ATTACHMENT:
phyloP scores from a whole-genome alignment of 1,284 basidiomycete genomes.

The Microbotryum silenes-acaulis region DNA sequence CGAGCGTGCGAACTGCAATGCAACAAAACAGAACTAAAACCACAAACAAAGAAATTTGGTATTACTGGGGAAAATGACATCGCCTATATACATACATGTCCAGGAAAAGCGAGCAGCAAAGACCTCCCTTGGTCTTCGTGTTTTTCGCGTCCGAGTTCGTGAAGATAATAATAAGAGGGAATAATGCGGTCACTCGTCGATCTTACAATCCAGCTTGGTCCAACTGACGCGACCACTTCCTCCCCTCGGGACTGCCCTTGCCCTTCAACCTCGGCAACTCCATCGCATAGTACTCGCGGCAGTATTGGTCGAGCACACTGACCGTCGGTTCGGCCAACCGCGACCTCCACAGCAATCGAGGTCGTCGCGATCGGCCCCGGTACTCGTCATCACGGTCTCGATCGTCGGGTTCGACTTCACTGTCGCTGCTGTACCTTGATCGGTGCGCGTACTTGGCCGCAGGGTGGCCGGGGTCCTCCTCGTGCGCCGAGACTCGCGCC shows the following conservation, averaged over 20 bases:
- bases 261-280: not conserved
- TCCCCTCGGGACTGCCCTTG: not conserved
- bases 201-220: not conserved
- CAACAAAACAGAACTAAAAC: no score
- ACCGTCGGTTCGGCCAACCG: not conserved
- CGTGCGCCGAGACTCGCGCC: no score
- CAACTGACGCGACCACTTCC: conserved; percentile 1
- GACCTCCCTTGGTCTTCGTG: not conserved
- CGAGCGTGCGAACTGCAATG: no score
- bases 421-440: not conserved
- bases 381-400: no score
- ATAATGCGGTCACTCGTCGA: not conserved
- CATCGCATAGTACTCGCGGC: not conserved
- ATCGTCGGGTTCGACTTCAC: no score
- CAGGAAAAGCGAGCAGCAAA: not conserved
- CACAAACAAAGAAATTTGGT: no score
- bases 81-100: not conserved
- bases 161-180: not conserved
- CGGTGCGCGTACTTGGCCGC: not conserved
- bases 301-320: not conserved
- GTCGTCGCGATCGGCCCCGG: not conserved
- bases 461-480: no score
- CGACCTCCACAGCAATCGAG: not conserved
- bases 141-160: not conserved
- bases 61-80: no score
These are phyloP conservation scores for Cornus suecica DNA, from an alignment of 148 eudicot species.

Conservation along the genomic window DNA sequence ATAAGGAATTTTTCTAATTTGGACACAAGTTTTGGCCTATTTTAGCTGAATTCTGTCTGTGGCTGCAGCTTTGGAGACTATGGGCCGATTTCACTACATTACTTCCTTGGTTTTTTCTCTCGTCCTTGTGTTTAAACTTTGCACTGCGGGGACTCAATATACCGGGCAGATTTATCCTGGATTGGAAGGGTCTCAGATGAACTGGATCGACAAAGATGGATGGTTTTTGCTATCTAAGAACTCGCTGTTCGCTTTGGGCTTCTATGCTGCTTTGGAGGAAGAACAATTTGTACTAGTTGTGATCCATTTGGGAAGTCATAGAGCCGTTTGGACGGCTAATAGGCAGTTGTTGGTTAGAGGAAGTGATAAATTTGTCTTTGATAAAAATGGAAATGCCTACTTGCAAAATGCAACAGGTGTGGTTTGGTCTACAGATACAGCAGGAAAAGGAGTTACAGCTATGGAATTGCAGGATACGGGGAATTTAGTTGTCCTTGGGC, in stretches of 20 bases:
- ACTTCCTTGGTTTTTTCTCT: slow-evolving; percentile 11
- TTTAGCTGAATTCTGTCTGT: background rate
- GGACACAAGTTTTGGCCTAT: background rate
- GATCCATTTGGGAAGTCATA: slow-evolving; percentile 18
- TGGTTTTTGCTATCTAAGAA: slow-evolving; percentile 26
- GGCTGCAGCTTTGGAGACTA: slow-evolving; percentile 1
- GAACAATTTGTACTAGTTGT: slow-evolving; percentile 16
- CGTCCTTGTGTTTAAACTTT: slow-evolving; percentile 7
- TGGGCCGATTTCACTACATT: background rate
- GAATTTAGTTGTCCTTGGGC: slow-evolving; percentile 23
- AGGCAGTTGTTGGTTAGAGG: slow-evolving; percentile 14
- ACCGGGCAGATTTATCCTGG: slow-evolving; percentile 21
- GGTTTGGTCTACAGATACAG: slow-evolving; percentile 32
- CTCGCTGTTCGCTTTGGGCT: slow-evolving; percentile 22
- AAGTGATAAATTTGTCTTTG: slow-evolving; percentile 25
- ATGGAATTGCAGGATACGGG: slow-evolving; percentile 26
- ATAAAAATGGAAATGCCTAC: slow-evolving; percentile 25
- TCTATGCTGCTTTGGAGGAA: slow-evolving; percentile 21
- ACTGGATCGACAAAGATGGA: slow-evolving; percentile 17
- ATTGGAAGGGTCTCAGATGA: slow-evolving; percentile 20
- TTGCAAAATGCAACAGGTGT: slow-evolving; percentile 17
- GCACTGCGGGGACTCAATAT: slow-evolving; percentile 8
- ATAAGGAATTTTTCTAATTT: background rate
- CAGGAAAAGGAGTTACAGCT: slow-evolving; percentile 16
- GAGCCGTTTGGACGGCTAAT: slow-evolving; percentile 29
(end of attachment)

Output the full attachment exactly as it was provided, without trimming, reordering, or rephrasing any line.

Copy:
phyloP scores from a whole-genome alignment of 1,284 basidiomycete genomes.

The Microbotryum silenes-acaulis region DNA sequence CGAGCGTGCGAACTGCAATGCAACAAAACAGAACTAAAACCACAAACAAAGAAATTTGGTATTACTGGGGAAAATGACATCGCCTATATACATACATGTCCAGGAAAAGCGAGCAGCAAAGACCTCCCTTGGTCTTCGTGTTTTTCGCGTCCGAGTTCGTGAAGATAATAATAAGAGGGAATAATGCGGTCACTCGTCGATCTTACAATCCAGCTTGGTCCAACTGACGCGACCACTTCCTCCCCTCGGGACTGCCCTTGCCCTTCAACCTCGGCAACTCCATCGCATAGTACTCGCGGCAGTATTGGTCGAGCACACTGACCGTCGGTTCGGCCAACCGCGACCTCCACAGCAATCGAGGTCGTCGCGATCGGCCCCGGTACTCGTCATCACGGTCTCGATCGTCGGGTTCGACTTCACTGTCGCTGCTGTACCTTGATCGGTGCGCGTACTTGGCCGCAGGGTGGCCGGGGTCCTCCTCGTGCGCCGAGACTCGCGCC shows the following conservation, averaged over 20 bases:
- bases 261-280: not conserved
- TCCCCTCGGGACTGCCCTTG: not conserved
- bases 201-220: not conserved
- CAACAAAACAGAACTAAAAC: no score
- ACCGTCGGTTCGGCCAACCG: not conserved
- CGTGCGCCGAGACTCGCGCC: no score
- CAACTGACGCGACCACTTCC: conserved; percentile 1
- GACCTCCCTTGGTCTTCGTG: not conserved
- CGAGCGTGCGAACTGCAATG: no score
- bases 421-440: not conserved
- bases 381-400: no score
- ATAATGCGGTCACTCGTCGA: not conserved
- CATCGCATAGTACTCGCGGC: not conserved
- ATCGTCGGGTTCGACTTCAC: no score
- CAGGAAAAGCGAGCAGCAAA: not conserved
- CACAAACAAAGAAATTTGGT: no score
- bases 81-100: not conserved
- bases 161-180: not conserved
- CGGTGCGCGTACTTGGCCGC: not conserved
- bases 301-320: not conserved
- GTCGTCGCGATCGGCCCCGG: not conserved
- bases 461-480: no score
- CGACCTCCACAGCAATCGAG: not conserved
- bases 141-160: not conserved
- bases 61-80: no score
These are phyloP conservation scores for Cornus suecica DNA, from an alignment of 148 eudicot species.

Conservation along the genomic window DNA sequence ATAAGGAATTTTTCTAATTTGGACACAAGTTTTGGCCTATTTTAGCTGAATTCTGTCTGTGGCTGCAGCTTTGGAGACTATGGGCCGATTTCACTACATTACTTCCTTGGTTTTTTCTCTCGTCCTTGTGTTTAAACTTTGCACTGCGGGGACTCAATATACCGGGCAGATTTATCCTGGATTGGAAGGGTCTCAGATGAACTGGATCGACAAAGATGGATGGTTTTTGCTATCTAAGAACTCGCTGTTCGCTTTGGGCTTCTATGCTGCTTTGGAGGAAGAACAATTTGTACTAGTTGTGATCCATTTGGGAAGTCATAGAGCCGTTTGGACGGCTAATAGGCAGTTGTTGGTTAGAGGAAGTGATAAATTTGTCTTTGATAAAAATGGAAATGCCTACTTGCAAAATGCAACAGGTGTGGTTTGGTCTACAGATACAGCAGGAAAAGGAGTTACAGCTATGGAATTGCAGGATACGGGGAATTTAGTTGTCCTTGGGC, in stretches of 20 bases:
- ACTTCCTTGGTTTTTTCTCT: slow-evolving; percentile 11
- TTTAGCTGAATTCTGTCTGT: background rate
- GGACACAAGTTTTGGCCTAT: background rate
- GATCCATTTGGGAAGTCATA: slow-evolving; percentile 18
- TGGTTTTTGCTATCTAAGAA: slow-evolving; percentile 26
- GGCTGCAGCTTTGGAGACTA: slow-evolving; percentile 1
- GAACAATTTGTACTAGTTGT: slow-evolving; percentile 16
- CGTCCTTGTGTTTAAACTTT: slow-evolving; percentile 7
- TGGGCCGATTTCACTACATT: background rate
- GAATTTAGTTGTCCTTGGGC: slow-evolving; percentile 23
- AGGCAGTTGTTGGTTAGAGG: slow-evolving; percentile 14
- ACCGGGCAGATTTATCCTGG: slow-evolving; percentile 21
- GGTTTGGTCTACAGATACAG: slow-evolving; percentile 32
- CTCGCTGTTCGCTTTGGGCT: slow-evolving; percentile 22
- AAGTGATAAATTTGTCTTTG: slow-evolving; percentile 25
- ATGGAATTGCAGGATACGGG: slow-evolving; percentile 26
- ATAAAAATGGAAATGCCTAC: slow-evolving; percentile 25
- TCTATGCTGCTTTGGAGGAA: slow-evolving; percentile 21
- ACTGGATCGACAAAGATGGA: slow-evolving; percentile 17
- ATTGGAAGGGTCTCAGATGA: slow-evolving; percentile 20
- TTGCAAAATGCAACAGGTGT: slow-evolving; percentile 17
- GCACTGCGGGGACTCAATAT: slow-evolving; percentile 8
- ATAAGGAATTTTTCTAATTT: background rate
- CAGGAAAAGGAGTTACAGCT: slow-evolving; percentile 16
- GAGCCGTTTGGACGGCTAAT: slow-evolving; percentile 29